“Any movement that seeks to establish community control of the police must begin by challenging the legitimacy of the police,” said Glen Ford, journalist and executive editor of the Black Agenda Report and former member of the Black Panthers, “With Ferguson we saw a burgeoning movement that challenged the legitimacy of the system itself.”
Ford was speaking at New Urban Arts in Providence as part of a panel sponsored by End Police Brutality PVD entitled The Struggle for Community Control Past and Present: From the Black Panther Party to Providence Today. Also on the panel were Monay McNeil, a student at Rhode Island College, Steve Roberts and Servio G., protesters awaiting trial for allegedly blocking the highway during a Black Lives Matter protest last November, Suzette Cook, whose son was allegedly assaulted by members of the Providence Police Department in 2013, Justice, founder of the “Original Men” and Ashanti Alston, black anarchist and former Black Panther.
Over 100 community members were in attendance. My only quibble with the excellent discussion was that the number of panelists meant that some speakers were not afforded the time needed to fully expand upon their ideas. Still, this was a fascinating discussion in which the new movement is seeking to learn from civil rights movements of the past.
Moderator Andrea Sterling loosely set the parameters of the discussion as being about “Black Autonomy” and “Community Liberation.” The panel was concerned with the classic problem all nascent social movements must confront: “Where do we go from here?” The description of the event asserts that “activists must choose whether to challenge the foundations of the system that made Black lives immaterial in the first place, or be sucked into the morass of patchwork reforms that enfeeble the movement while failing to alter relationships of power.”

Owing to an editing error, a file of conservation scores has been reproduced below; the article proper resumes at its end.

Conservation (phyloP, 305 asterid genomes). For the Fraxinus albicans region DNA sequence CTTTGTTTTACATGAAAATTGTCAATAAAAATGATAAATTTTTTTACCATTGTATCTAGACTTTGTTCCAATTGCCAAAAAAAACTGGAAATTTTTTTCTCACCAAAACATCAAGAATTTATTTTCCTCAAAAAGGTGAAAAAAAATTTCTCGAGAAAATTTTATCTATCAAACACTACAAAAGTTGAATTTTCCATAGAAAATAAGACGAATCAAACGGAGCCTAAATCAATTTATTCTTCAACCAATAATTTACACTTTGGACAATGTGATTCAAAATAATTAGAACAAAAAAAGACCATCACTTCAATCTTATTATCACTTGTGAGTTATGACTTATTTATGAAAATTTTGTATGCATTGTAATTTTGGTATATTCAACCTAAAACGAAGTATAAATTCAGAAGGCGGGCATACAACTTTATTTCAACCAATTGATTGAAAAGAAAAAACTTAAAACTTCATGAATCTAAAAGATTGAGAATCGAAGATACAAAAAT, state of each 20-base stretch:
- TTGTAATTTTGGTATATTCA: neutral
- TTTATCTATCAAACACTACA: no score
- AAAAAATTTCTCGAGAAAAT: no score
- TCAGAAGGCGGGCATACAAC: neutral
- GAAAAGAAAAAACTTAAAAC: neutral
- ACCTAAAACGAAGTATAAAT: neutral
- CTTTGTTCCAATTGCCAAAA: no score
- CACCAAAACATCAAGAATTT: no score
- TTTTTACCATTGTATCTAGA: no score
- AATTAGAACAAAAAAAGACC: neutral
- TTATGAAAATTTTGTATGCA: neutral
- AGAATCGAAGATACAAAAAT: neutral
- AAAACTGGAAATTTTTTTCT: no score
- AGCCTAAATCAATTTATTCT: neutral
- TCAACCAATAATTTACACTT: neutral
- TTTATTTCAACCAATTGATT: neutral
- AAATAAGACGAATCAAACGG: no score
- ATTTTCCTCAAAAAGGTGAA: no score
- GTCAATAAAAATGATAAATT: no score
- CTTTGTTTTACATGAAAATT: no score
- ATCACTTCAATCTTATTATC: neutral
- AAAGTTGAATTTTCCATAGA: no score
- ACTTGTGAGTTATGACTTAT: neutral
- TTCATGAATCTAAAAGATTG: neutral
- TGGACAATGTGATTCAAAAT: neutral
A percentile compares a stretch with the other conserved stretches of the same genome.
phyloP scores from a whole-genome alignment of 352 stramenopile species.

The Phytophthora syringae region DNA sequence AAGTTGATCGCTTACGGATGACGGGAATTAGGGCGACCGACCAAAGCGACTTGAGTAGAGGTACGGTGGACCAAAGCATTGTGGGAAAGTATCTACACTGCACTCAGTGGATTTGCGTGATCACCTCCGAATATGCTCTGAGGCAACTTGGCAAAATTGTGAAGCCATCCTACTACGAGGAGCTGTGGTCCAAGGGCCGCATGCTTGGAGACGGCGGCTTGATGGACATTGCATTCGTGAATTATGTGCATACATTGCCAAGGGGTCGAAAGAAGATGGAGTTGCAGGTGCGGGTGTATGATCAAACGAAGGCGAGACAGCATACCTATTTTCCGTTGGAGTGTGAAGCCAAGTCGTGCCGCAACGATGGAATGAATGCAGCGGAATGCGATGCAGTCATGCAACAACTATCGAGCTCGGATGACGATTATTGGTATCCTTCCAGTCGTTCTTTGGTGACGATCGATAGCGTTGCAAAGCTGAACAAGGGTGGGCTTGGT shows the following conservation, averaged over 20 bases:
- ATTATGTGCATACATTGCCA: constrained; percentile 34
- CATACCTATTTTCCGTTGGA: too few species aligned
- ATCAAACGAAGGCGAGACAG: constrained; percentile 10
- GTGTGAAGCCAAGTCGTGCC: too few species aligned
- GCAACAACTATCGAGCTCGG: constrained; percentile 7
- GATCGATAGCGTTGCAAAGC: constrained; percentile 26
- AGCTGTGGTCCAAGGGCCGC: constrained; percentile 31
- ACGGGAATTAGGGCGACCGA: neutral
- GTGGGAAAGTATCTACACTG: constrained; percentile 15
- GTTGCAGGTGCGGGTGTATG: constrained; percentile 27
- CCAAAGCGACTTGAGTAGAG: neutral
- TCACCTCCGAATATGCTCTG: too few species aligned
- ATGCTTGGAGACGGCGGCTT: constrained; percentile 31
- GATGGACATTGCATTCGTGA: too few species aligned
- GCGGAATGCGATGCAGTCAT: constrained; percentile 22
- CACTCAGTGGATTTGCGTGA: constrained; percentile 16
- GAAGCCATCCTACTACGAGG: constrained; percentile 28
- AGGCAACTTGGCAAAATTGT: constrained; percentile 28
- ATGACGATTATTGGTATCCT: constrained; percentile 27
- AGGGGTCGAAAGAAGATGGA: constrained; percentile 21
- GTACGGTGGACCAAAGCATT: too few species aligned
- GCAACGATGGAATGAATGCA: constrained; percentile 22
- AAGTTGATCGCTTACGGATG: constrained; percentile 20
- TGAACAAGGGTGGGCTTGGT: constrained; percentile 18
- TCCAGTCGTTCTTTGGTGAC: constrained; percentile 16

In other words, does the movement seek to reform or overthrow the system? Most of the panelists seemed to think that there was a need for system change, and that such change will not come easily.
“The system is a very racist system,” said Justice, who spent 10 years in prison, “We have to acknowledge that. The relationship between African Americans and establishment power in this country has always been based on violence.”
Suzette Cook, after outlining some of the circumstances in the beating of her son, agreed, “We are literally in a state of war in our own country.”
“I was a soldier in the Black Liberation Army,” said former Black Panther Ashanti Alston. Things in America are no different “than in Palestine. We’ve got to fight.” Then Alston grew philosophical, “The acceptance of death allows us to live for our highest ideals.”
Servio has been involved in radical movements for a few years, starting with Occupy, but quickly became disillusioned. “I found out that the Occupy movement didn’t care about anyone who wasn’t white.” Still, he is unwavering in his commitment to system change, observing that, “This is a system of power that uses the police to keep us in our place.”
Minor reforms won’t do, in Servio’s opinion, “The change has to be way more fundamental than that.”